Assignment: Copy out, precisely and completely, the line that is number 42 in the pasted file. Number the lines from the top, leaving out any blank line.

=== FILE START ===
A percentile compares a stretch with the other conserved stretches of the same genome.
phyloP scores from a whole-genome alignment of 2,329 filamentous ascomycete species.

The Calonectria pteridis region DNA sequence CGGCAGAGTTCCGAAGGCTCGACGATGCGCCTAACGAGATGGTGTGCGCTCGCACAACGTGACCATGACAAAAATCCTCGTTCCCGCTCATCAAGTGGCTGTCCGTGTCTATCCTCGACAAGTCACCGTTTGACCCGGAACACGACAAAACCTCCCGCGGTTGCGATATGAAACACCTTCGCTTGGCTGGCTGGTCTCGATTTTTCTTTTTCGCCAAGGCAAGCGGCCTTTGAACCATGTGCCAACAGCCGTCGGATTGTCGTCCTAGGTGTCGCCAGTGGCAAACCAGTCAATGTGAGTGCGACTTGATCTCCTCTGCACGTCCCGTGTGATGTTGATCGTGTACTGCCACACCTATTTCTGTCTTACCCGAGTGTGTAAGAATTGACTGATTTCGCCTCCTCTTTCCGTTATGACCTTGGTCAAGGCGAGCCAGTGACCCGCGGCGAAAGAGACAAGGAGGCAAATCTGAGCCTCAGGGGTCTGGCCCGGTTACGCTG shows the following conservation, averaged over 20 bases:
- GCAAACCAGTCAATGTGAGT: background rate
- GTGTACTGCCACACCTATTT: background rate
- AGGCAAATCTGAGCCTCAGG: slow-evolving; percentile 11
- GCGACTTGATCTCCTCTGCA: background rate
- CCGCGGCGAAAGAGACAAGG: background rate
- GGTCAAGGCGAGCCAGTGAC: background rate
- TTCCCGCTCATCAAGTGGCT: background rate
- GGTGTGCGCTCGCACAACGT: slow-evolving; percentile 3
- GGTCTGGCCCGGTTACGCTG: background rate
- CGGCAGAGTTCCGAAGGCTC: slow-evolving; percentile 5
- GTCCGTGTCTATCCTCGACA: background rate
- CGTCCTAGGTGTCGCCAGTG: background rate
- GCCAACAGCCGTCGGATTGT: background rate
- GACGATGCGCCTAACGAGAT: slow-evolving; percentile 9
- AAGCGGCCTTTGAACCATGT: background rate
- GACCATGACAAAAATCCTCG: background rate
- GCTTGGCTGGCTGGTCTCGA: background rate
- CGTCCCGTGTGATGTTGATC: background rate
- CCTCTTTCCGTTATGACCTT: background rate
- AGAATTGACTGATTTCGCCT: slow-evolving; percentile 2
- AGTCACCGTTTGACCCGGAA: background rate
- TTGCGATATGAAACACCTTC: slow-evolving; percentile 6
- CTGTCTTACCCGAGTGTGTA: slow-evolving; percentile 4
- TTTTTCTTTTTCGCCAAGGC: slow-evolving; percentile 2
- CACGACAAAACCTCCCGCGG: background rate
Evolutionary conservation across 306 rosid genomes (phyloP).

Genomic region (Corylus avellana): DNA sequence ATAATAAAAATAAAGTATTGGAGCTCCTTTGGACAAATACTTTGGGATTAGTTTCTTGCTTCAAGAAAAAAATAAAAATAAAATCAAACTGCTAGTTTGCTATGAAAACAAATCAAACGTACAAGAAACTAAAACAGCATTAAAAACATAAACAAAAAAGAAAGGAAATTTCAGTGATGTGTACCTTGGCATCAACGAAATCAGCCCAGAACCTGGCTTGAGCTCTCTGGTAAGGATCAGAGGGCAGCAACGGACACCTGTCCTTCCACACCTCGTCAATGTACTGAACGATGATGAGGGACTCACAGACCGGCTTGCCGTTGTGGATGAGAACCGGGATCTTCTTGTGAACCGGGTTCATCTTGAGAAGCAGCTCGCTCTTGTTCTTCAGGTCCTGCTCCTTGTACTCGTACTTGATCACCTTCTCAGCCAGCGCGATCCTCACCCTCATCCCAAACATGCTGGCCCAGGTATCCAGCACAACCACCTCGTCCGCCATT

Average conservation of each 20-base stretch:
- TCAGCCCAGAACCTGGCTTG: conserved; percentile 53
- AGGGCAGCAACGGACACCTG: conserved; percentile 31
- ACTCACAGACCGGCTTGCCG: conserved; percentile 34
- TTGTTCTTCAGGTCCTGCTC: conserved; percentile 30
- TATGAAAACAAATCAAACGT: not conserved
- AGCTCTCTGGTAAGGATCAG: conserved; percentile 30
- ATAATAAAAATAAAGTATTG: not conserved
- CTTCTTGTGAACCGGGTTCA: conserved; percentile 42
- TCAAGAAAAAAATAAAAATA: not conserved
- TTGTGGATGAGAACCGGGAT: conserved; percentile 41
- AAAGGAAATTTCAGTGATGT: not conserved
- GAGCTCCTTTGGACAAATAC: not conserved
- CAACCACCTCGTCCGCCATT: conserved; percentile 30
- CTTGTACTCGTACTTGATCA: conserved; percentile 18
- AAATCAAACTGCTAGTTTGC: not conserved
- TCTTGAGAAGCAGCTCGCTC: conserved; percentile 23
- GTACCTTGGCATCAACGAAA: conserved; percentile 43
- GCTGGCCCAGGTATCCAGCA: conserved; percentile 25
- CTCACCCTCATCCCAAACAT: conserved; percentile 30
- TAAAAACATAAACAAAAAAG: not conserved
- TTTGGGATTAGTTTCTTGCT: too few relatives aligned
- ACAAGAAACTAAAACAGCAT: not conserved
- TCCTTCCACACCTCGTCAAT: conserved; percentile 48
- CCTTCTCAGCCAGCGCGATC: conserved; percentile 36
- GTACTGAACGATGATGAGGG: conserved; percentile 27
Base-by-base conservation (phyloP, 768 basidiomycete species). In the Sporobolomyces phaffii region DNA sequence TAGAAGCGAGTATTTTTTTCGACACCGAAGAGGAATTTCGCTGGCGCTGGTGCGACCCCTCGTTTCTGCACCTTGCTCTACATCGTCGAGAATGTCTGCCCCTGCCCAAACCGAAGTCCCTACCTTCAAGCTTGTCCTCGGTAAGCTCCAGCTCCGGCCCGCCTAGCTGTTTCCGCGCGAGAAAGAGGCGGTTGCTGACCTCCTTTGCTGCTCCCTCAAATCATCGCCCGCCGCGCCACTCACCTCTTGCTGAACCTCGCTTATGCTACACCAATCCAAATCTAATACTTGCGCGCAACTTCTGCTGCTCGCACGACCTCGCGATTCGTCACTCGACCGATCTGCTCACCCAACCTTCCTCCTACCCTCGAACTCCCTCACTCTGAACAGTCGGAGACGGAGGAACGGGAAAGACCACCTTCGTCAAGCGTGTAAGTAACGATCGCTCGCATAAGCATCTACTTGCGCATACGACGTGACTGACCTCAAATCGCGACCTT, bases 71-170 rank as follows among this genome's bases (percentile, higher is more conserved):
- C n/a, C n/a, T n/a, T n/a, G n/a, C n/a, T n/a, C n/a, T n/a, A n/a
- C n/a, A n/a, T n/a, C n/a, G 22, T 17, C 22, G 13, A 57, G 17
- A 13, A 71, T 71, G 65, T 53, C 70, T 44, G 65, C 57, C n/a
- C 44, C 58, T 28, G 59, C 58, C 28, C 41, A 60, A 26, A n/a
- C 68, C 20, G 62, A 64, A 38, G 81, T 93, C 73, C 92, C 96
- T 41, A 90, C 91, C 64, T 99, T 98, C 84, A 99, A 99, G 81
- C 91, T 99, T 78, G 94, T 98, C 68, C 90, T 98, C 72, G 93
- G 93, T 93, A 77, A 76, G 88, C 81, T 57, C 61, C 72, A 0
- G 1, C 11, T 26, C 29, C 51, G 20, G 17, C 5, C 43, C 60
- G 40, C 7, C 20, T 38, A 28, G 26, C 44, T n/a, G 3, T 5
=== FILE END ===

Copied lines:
- AAAGGAAATTTCAGTGATGT: not conserved